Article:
Tuesday, October 12, 2004

Lisa Randall's lecture & technicolor

I just returned from the first lecture delivered by Lisa Randall that I attended - her course is about the physics beyond the Standard Model.

Today, she focused on technicolor, i.e. hypothetical strong gauge dynamics behind the electroweak symmetry breaking. Her final verdict was, of course, that the explicit theories (especially ETC, extended technicolor) suffer from very serious problems - especially from the flavor-changing neutral currents that are inevitable if the theory is made able to give quarks (and leptons) realistic masses (and mixings): those two things - one of them necessary, the other undesirable - are simply generated with roughly the same magnitude. ETC is also problematic because "too much new stuff near a TeV" typically destroys the agreement with precision electroweak measurements. And getting all the things right amounts to a huge number of assumptions about ETC which makes it less convincing.




Nevertheless she reinforced my desire to give a natural, "exponential" explanation of the hierarchy problem.

The QCD scale is much smaller than the Planck scale, and we know why. The QCD (or the GUT) coupling at the Planck scale (or the GUT scale) is naturally a number of order one (although slightly smaller than one, imagine 1/25 for the fine structure constant). The RG running is responsible for dimensional transmutation - the dimensionless coupling is converted to the information about the scale where this coupling becomes of order one. And because the dimensionless coupling depends on the scale just logarithmically, you must go to exponentially small scales compared to the GUT scale to see the coupling approach one - and this is why you get the QCD scale so small. This is what I call a satisfactory qualitative explanation.

It's just very natural to imagine a similar explanation for the gap between the electroweak scale (such as the Higgs' vev or its mass) and the Planck scale (or another high scale). Technicolor theories are just very natural in this respect because they try to mimic QCD almost exactly.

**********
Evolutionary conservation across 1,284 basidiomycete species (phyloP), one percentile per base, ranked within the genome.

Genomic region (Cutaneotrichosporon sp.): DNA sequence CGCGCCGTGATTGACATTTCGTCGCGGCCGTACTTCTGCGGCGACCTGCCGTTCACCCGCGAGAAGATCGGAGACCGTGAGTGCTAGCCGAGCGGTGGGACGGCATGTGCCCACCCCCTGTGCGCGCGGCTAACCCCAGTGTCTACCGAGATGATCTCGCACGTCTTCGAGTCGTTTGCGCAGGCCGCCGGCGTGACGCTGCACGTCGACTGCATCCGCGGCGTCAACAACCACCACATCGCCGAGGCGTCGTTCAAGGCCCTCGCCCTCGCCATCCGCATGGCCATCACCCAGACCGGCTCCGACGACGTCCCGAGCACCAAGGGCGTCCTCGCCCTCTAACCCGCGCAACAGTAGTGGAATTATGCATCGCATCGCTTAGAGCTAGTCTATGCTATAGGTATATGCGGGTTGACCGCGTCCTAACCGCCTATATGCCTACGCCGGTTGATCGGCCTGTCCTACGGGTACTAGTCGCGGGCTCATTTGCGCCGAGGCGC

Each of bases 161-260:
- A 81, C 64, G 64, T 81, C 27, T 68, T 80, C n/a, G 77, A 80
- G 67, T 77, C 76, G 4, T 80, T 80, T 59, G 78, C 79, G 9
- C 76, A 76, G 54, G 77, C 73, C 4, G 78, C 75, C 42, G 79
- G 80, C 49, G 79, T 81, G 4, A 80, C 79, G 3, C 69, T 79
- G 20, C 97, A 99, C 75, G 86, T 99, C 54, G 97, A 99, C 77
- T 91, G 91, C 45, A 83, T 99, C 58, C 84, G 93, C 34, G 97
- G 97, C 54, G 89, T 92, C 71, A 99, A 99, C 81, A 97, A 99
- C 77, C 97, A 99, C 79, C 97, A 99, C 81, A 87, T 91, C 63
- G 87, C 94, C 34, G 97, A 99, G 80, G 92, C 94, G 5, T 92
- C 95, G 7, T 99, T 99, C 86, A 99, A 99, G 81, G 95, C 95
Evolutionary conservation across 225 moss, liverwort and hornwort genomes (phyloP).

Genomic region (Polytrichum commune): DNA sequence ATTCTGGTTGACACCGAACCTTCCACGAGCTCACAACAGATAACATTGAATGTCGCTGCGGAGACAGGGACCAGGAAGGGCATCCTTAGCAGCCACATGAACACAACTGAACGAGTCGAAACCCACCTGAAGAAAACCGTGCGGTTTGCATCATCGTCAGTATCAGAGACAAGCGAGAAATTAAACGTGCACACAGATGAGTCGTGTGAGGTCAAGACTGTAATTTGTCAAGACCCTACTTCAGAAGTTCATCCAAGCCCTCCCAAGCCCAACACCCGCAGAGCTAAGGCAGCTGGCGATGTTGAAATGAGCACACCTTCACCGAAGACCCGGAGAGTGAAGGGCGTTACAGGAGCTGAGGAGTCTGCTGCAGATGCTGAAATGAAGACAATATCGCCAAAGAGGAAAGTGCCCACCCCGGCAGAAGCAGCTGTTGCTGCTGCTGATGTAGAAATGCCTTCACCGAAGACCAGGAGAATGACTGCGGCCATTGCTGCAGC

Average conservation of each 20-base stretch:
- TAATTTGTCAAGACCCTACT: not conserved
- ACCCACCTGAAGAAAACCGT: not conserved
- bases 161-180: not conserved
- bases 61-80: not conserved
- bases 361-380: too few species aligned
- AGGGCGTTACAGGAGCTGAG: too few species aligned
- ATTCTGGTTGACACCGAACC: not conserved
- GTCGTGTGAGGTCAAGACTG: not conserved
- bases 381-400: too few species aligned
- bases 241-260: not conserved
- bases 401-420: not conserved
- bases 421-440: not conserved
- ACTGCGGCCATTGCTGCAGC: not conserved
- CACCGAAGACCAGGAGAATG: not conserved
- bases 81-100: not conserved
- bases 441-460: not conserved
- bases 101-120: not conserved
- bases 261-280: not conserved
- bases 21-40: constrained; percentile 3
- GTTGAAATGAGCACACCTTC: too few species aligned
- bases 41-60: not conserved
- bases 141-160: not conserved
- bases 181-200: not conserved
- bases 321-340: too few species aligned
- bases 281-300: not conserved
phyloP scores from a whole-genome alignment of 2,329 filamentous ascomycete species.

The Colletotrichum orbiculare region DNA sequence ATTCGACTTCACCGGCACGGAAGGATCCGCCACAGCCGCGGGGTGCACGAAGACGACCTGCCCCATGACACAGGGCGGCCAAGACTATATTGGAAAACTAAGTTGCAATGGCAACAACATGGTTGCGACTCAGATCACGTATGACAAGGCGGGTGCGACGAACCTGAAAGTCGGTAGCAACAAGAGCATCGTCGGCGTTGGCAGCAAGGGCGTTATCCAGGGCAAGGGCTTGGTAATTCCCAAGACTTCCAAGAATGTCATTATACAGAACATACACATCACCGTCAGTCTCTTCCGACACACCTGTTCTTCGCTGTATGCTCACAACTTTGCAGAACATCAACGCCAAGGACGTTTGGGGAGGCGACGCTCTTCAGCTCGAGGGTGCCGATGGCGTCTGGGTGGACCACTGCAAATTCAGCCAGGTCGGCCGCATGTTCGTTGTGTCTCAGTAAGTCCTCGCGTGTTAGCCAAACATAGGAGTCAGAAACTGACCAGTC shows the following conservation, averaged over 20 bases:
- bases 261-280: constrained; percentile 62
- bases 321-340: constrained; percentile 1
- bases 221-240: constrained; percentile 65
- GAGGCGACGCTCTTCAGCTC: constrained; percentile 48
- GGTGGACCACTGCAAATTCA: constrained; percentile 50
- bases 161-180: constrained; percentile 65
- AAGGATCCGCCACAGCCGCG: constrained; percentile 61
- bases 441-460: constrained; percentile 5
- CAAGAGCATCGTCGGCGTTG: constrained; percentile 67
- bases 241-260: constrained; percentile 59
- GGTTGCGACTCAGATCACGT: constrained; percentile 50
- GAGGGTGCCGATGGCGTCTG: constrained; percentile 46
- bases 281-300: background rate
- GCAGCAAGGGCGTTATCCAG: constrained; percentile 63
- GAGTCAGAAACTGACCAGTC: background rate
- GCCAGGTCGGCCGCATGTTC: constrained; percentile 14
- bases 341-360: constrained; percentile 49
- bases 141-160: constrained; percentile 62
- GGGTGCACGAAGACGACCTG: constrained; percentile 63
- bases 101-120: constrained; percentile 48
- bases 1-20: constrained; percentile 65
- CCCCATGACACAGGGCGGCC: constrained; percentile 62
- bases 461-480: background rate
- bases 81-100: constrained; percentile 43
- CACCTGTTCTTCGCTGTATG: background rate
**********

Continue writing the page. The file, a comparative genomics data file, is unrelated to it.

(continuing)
But are we really sure that we cannot make this stuff happen without the extra fermions and gauge theory? For a fixed value of the quartic coupling, the Higgs mass is a (decreasing) function of the Higgs vev. Cannot there be some symmetry that guarantees that the Higgs mass must be (up to a factor) equal to the Higgs vev at the relevant (electroweak) scale? Perhaps some residual Z_2 symmetry of a duality? If it were so, they would both to be comparable to scale where the quartic coupling is of order one (which is meant to be around a TeV), and the scale where this coupling approaches one could be governed by similar logic as the QCD scale.

Moreover, have we/they explored all possible loopholes of the argument that the beta function for spin 0 and spin 1/2 theories must be positive, as Gross and Coleman (?) proved? Is not there some new coupling, analogous to the Green-Schwarz mechanism or something like that, that could lead to a negative beta function?

People have obviously tried a lot of various things, and me reassure you that I still believe that the SUSY is the most justified explanation of the hierarchy problem. But we must be prepared for the situation that SUSY at low energies does not exist. The anthropic people tend to say recently that the Landscape predicts a high supersymmetry breaking scale. Moreover, even though SUSY makes the Higgs mass stable against quantum corrections, it still does not really explain where the large ratio between the electroweak scale and the Planck scale comes from, am I wrong? An exponential mechanism like one mentioned above may be desirable even in the context of SUSY phenomenology.

1 comment:

  1. Nevertheless she reinforced my desire to give a natural, "exponential" explanation of the hierarchy problem.

    Hmm let me try one... the Weinberg angle must run until reaching the smallest possible value for [the square matrix element of] Z0 decay, ie for the object \Gamma(Z0)/M_Z^3. That sounds very physical to me :-)

    ReplyDelete